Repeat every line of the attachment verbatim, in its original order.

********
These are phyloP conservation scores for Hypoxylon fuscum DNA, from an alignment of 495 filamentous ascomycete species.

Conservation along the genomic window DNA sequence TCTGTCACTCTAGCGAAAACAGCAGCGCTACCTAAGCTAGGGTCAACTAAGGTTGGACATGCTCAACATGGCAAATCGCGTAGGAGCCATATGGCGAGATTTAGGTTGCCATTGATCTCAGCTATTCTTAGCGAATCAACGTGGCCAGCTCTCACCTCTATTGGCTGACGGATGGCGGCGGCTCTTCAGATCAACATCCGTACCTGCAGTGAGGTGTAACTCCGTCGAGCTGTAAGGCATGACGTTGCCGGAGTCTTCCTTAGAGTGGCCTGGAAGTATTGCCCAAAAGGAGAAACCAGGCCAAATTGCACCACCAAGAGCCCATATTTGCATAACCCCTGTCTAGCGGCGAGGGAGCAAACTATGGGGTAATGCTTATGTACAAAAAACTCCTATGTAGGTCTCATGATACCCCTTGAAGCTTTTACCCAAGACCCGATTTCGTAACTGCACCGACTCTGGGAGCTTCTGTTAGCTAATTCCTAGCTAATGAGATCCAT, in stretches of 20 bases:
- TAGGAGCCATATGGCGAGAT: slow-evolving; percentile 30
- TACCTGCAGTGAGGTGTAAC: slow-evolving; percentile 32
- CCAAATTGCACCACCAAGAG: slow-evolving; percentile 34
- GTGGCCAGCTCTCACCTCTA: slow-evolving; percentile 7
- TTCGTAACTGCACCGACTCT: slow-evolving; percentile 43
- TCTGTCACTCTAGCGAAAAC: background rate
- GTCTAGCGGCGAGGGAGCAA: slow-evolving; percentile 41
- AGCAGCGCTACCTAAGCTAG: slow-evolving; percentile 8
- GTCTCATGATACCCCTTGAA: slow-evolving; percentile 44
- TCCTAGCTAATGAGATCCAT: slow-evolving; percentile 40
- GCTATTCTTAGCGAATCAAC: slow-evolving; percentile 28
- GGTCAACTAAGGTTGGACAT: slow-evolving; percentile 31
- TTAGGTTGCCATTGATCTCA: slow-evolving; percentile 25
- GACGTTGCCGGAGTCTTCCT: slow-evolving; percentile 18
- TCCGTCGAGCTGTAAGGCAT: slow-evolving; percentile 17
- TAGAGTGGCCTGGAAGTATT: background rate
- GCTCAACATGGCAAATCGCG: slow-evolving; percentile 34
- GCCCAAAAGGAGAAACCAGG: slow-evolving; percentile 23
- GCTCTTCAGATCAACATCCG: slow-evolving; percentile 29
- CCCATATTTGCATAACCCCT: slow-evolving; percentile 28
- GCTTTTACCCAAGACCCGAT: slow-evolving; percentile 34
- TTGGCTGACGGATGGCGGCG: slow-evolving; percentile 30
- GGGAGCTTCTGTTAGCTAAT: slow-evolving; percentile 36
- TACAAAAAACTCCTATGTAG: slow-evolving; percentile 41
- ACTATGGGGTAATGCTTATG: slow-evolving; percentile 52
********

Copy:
These are phyloP conservation scores for Hypoxylon fuscum DNA, from an alignment of 495 filamentous ascomycete species.

Conservation along the genomic window DNA sequence TCTGTCACTCTAGCGAAAACAGCAGCGCTACCTAAGCTAGGGTCAACTAAGGTTGGACATGCTCAACATGGCAAATCGCGTAGGAGCCATATGGCGAGATTTAGGTTGCCATTGATCTCAGCTATTCTTAGCGAATCAACGTGGCCAGCTCTCACCTCTATTGGCTGACGGATGGCGGCGGCTCTTCAGATCAACATCCGTACCTGCAGTGAGGTGTAACTCCGTCGAGCTGTAAGGCATGACGTTGCCGGAGTCTTCCTTAGAGTGGCCTGGAAGTATTGCCCAAAAGGAGAAACCAGGCCAAATTGCACCACCAAGAGCCCATATTTGCATAACCCCTGTCTAGCGGCGAGGGAGCAAACTATGGGGTAATGCTTATGTACAAAAAACTCCTATGTAGGTCTCATGATACCCCTTGAAGCTTTTACCCAAGACCCGATTTCGTAACTGCACCGACTCTGGGAGCTTCTGTTAGCTAATTCCTAGCTAATGAGATCCAT, in stretches of 20 bases:
- TAGGAGCCATATGGCGAGAT: slow-evolving; percentile 30
- TACCTGCAGTGAGGTGTAAC: slow-evolving; percentile 32
- CCAAATTGCACCACCAAGAG: slow-evolving; percentile 34
- GTGGCCAGCTCTCACCTCTA: slow-evolving; percentile 7
- TTCGTAACTGCACCGACTCT: slow-evolving; percentile 43
- TCTGTCACTCTAGCGAAAAC: background rate
- GTCTAGCGGCGAGGGAGCAA: slow-evolving; percentile 41
- AGCAGCGCTACCTAAGCTAG: slow-evolving; percentile 8
- GTCTCATGATACCCCTTGAA: slow-evolving; percentile 44
- TCCTAGCTAATGAGATCCAT: slow-evolving; percentile 40
- GCTATTCTTAGCGAATCAAC: slow-evolving; percentile 28
- GGTCAACTAAGGTTGGACAT: slow-evolving; percentile 31
- TTAGGTTGCCATTGATCTCA: slow-evolving; percentile 25
- GACGTTGCCGGAGTCTTCCT: slow-evolving; percentile 18
- TCCGTCGAGCTGTAAGGCAT: slow-evolving; percentile 17
- TAGAGTGGCCTGGAAGTATT: background rate
- GCTCAACATGGCAAATCGCG: slow-evolving; percentile 34
- GCCCAAAAGGAGAAACCAGG: slow-evolving; percentile 23
- GCTCTTCAGATCAACATCCG: slow-evolving; percentile 29
- CCCATATTTGCATAACCCCT: slow-evolving; percentile 28
- GCTTTTACCCAAGACCCGAT: slow-evolving; percentile 34
- TTGGCTGACGGATGGCGGCG: slow-evolving; percentile 30
- GGGAGCTTCTGTTAGCTAAT: slow-evolving; percentile 36
- TACAAAAAACTCCTATGTAG: slow-evolving; percentile 41
- ACTATGGGGTAATGCTTATG: slow-evolving; percentile 52